By |Published On: June 10, 2016|

They say if you don’t measure it, you can’t manage it. If you’re a business owner or the person responsible for your company’s marketing, here are the key metrics to pay attention to.

In October-November 2014, BrightLocal conducted its annual SMB Internet Marketing Survey. Question 7 addressed the following:

What Metrics Should Business Owners Be Most Concerned With?

Not surprisingly, business owners value phone calls the most. After all, a ringing phone is a potential customer.

What does surprise me is the order the other metrics are ranked in—especially walk-in customers. Perhaps it’s because not every business serves customers at its location.

Or maybe it’s too difficult to connect the dots from a website visit to a store visit. But as a former business owner myself, I value face-to-face customer contact above website visits or search engine ranking.

With that in mind, here are the metrics I recommend you concern yourself with, in their proper order.

1. Profit

This is the true measure of your success. After all, it’s not what you make, it’s what you keep. If you’re flush with cash, forget the rest of these metrics and hop the next flight to Cabo.

2. Sales

Without sales, there’s no profit to be had—or anything else for that matter. Nothing happens until someone sells something.

3. Face Time with Prospects

Whether your customers walk through the door or you meet them at their location, nothing beats face time with a prospect. Not a phone call, an email or a request for proposal.

4. Phone Calls

The second best type of contact is a phone call. And the best salespeople manage to turn that into a face-to-face—by scheduling an appointment or convincing the prospect to come in.

5. Inquiries through Your Website

In my opinion, those who inquire by email through a website contact form are less serious than people who pick up the phone. (Unless, of course, it’s 3 a.m. and they’re in their pajamas.)

That’s not to say you shouldn’t follow up with website inquiries. The trick is knowing how much to follow up before giving up.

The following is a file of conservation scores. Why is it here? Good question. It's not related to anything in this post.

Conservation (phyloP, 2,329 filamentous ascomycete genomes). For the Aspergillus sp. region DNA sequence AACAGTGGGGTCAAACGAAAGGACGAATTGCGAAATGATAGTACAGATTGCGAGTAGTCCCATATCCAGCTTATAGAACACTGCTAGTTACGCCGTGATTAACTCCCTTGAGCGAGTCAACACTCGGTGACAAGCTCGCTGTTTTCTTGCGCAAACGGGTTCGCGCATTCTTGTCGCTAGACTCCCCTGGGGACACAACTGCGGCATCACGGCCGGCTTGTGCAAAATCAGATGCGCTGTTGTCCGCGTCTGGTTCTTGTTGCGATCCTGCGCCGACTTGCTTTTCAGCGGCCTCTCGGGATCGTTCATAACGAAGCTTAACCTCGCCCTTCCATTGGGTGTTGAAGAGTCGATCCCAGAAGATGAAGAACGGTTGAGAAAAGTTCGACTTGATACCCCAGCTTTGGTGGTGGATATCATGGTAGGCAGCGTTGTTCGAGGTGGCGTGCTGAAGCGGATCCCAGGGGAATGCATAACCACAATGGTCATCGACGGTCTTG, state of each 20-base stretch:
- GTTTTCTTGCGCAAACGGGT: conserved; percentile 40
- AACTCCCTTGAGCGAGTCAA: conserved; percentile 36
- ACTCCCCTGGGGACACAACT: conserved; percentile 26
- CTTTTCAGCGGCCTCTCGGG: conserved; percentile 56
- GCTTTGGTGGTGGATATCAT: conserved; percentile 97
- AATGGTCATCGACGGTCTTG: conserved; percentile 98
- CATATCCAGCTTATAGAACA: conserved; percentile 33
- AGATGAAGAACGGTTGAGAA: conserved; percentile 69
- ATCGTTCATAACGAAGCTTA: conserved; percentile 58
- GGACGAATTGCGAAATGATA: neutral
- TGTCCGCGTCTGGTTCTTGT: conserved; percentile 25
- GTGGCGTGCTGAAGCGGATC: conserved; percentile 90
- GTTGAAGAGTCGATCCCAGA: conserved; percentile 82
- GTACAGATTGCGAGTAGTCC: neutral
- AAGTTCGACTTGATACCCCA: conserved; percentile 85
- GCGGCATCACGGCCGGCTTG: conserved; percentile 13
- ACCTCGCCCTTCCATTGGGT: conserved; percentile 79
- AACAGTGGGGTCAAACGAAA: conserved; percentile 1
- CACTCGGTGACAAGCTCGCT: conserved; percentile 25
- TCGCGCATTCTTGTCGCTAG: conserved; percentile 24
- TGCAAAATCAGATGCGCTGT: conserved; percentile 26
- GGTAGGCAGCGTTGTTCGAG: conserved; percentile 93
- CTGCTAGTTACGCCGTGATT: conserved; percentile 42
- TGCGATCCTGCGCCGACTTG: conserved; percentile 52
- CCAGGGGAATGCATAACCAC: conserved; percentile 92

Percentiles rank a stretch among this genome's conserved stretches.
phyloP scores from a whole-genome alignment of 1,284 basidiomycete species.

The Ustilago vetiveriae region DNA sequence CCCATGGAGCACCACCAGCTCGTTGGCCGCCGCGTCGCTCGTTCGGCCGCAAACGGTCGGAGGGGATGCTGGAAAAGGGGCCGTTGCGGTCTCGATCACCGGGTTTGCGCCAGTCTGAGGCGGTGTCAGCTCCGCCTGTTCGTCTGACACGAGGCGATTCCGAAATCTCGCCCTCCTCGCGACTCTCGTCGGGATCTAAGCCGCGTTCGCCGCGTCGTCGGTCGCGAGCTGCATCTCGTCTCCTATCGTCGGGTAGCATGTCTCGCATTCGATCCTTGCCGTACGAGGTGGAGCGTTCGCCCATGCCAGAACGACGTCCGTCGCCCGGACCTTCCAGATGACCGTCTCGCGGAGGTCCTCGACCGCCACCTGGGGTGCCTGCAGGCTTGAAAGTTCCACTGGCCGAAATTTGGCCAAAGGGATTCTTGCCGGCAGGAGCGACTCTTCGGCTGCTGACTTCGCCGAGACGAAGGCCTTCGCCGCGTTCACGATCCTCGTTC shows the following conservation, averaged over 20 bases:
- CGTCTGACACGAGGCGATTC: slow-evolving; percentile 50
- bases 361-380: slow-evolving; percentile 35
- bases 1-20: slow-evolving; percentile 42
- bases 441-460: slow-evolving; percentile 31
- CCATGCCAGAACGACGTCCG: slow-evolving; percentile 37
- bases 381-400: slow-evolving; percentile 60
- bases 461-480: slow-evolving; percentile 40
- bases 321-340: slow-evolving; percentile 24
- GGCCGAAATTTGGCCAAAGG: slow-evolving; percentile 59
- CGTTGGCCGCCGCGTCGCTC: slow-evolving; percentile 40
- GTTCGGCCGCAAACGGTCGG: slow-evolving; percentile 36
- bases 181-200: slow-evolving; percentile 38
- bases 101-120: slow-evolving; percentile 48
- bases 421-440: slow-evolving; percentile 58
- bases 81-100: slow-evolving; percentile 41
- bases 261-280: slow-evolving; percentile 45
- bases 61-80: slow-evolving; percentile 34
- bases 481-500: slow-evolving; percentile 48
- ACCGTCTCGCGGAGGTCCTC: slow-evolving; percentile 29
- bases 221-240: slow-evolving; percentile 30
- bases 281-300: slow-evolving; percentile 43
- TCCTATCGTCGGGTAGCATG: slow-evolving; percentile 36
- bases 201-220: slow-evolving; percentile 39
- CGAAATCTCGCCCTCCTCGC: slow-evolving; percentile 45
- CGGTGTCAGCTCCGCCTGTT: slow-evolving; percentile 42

6. Website Traffic

Website traffic is one of those vanity metrics that can make you feel good without actually accomplishing much. Unless you know what happens after people visit, tracking website traffic as a lone metric is meaningless. It’s important to track, but only when taking the other metrics into account.

7. Ranking in Search Engines

Being number one on Google is priceless. Unless no one clicks through to visit your site, that is.

Don’t misunderstand. Being found online starts with your ranking in the organic search results. But like website traffic, it’s just one part of the equation.

Don’t Focus on Just One Metric

Lone metrics are like political sound bites—you don’t get the whole truth unless you hear it in its proper context. Likewise, marketers get off track by focusing on a single metric.

Or if you must obsess on a single metric, start with the most important one first. Then work backwards if something’s amiss. Only then can you fix the problem. If my son’s getting good grades, I’m not so concerned with the other homework metrics. But if grades are down, I start looking for missing assignments or low test scores.

Then I ground him. Which probably won’t work with your marketing director.

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